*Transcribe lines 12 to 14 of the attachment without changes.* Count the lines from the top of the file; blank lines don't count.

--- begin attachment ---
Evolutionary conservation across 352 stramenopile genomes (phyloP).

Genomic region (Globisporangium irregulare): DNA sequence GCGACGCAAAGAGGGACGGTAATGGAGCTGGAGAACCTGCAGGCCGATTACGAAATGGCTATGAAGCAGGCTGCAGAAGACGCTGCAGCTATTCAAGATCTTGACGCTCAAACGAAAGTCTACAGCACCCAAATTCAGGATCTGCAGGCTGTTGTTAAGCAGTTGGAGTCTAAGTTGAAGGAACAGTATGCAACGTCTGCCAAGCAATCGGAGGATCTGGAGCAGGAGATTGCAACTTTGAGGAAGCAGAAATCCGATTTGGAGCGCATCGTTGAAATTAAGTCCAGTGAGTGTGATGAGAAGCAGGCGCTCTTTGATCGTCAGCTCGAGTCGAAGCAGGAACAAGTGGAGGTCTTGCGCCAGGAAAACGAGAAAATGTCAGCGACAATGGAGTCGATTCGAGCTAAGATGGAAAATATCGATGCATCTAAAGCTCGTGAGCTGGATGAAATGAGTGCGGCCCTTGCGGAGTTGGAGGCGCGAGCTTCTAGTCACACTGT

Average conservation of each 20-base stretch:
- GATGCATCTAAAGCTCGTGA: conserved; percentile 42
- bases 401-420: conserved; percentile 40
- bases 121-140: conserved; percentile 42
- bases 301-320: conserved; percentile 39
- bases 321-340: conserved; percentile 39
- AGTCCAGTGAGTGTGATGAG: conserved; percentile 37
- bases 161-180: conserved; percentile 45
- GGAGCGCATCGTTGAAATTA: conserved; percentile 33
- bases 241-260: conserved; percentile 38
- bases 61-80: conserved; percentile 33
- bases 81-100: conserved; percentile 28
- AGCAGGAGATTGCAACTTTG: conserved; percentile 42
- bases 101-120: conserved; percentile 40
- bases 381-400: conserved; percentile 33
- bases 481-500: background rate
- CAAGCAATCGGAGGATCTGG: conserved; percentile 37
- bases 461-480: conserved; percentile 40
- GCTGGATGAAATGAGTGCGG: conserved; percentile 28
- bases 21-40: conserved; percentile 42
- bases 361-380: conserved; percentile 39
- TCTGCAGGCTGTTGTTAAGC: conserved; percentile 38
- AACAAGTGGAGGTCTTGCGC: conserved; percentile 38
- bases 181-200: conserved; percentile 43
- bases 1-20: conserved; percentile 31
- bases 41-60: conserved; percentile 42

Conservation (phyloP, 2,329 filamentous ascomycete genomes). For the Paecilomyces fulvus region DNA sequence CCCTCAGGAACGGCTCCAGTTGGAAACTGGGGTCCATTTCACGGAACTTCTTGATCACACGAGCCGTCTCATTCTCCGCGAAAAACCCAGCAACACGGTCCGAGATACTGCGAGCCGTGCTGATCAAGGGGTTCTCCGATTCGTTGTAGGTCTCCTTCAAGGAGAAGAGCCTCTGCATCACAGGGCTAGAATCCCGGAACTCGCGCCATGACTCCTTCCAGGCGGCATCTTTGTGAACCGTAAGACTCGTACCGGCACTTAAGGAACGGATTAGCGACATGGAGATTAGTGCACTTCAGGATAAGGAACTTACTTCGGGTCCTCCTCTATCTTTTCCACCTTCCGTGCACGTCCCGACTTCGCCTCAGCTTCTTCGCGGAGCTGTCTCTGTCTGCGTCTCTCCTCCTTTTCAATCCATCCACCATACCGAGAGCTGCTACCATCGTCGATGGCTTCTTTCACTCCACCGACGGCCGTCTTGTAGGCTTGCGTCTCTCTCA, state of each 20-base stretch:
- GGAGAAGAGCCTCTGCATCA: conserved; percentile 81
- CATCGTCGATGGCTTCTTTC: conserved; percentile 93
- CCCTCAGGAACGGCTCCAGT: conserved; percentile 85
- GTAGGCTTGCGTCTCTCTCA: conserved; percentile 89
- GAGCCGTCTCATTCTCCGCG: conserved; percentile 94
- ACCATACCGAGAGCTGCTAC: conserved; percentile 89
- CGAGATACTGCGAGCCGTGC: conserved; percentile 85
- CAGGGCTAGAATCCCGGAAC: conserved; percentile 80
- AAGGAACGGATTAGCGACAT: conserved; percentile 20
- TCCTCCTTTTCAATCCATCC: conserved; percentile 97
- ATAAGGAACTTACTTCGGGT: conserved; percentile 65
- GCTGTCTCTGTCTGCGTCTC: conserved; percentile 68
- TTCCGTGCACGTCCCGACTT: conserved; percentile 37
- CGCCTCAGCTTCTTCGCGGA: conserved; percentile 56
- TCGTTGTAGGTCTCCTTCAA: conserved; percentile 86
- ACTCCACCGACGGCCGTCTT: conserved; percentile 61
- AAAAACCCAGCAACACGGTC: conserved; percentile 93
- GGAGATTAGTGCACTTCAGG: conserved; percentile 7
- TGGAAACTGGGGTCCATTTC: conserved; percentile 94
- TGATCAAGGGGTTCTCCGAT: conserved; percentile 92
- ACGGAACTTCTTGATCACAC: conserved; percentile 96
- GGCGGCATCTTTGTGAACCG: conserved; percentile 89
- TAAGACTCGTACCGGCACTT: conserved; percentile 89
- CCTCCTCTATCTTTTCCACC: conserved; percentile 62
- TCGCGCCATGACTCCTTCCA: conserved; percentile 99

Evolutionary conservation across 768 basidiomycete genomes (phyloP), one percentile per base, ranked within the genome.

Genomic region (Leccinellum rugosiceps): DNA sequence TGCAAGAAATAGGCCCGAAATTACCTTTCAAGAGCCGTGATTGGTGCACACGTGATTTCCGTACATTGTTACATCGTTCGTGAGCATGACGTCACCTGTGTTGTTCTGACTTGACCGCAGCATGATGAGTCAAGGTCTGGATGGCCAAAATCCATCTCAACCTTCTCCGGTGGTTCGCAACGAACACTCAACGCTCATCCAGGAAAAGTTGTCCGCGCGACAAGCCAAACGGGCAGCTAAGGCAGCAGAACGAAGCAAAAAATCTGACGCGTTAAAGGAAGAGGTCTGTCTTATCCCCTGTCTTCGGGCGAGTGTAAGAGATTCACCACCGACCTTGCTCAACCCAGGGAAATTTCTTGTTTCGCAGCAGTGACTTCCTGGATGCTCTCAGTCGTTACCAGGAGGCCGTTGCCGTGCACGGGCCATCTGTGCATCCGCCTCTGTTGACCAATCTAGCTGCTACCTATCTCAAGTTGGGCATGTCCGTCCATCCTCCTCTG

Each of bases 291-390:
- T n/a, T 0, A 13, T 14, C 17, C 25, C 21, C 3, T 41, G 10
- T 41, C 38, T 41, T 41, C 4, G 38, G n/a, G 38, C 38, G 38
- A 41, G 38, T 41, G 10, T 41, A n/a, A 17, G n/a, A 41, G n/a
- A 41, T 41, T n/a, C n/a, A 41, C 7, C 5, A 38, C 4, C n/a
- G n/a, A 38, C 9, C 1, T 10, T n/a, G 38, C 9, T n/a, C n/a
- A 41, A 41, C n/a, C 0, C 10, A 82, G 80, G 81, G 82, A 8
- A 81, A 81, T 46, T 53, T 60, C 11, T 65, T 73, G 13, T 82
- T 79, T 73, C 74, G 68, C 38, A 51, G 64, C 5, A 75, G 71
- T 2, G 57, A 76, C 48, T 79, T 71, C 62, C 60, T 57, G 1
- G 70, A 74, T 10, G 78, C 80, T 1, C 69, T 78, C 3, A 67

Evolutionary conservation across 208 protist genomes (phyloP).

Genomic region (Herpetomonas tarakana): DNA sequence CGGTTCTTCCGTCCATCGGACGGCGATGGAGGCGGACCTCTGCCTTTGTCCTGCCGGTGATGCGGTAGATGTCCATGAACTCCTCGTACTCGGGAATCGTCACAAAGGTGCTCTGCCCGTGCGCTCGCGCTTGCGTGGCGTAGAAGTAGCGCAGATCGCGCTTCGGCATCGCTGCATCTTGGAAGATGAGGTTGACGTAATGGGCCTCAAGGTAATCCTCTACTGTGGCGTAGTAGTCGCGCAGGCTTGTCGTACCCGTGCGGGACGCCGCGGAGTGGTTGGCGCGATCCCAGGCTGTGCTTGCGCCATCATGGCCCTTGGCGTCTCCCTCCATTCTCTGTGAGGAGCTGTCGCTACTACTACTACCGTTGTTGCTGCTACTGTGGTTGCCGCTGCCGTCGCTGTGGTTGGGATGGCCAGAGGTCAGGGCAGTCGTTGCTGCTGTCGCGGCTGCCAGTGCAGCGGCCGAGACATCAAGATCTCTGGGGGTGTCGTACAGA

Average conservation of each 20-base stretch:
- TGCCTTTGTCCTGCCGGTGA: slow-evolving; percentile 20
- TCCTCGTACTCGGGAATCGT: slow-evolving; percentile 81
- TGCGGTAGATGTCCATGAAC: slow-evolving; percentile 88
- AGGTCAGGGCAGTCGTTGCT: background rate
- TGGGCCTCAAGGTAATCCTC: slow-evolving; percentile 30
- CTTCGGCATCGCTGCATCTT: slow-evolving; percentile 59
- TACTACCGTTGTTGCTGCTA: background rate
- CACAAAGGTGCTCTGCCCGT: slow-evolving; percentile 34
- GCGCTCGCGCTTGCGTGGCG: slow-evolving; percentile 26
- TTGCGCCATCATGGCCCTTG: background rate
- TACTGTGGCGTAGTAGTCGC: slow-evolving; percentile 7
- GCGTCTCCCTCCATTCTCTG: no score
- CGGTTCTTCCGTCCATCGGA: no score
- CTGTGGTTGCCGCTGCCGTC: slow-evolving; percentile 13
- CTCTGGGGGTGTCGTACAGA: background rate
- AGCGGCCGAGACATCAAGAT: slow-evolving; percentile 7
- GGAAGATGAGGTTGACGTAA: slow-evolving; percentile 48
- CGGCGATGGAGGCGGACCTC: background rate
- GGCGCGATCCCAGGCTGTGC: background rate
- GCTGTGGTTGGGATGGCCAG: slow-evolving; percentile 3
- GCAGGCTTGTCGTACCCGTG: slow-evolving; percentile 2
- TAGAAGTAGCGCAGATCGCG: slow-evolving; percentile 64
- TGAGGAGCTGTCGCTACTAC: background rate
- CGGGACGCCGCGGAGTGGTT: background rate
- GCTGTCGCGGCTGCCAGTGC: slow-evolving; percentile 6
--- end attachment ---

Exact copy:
- bases 241-260: conserved; percentile 38
- bases 61-80: conserved; percentile 33
- bases 81-100: conserved; percentile 28